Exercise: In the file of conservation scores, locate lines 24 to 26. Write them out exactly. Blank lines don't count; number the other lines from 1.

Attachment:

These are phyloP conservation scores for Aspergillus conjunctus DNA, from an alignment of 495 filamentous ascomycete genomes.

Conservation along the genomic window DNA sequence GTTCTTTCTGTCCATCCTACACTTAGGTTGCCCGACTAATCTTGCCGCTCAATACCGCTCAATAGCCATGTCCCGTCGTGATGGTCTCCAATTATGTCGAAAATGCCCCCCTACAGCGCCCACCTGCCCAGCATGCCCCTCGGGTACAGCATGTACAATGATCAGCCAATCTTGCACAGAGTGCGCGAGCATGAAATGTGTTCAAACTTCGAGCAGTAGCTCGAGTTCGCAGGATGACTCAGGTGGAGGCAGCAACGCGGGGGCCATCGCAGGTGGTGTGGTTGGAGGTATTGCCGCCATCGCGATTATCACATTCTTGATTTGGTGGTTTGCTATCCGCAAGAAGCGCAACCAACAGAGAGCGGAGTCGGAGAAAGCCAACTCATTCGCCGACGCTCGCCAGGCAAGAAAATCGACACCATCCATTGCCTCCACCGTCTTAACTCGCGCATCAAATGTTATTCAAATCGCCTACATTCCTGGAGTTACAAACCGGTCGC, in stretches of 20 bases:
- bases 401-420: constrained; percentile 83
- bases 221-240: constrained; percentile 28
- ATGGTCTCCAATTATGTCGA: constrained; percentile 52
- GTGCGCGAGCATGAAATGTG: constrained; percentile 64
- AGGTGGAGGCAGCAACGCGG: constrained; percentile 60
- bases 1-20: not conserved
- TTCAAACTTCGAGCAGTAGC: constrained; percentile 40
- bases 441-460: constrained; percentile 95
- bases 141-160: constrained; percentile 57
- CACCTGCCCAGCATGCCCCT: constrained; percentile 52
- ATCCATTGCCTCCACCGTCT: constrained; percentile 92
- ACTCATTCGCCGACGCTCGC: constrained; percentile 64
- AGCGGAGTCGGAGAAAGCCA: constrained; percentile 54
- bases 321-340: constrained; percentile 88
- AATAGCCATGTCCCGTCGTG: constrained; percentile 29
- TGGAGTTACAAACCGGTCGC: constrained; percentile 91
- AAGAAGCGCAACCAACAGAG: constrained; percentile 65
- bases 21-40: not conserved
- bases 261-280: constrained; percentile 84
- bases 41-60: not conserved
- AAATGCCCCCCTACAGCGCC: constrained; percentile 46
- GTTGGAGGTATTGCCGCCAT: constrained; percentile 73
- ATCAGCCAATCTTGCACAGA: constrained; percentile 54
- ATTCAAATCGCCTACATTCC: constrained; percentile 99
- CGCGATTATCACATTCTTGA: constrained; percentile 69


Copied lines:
- GTTGGAGGTATTGCCGCCAT: constrained; percentile 73
- ATCAGCCAATCTTGCACAGA: constrained; percentile 54
- ATTCAAATCGCCTACATTCC: constrained; percentile 99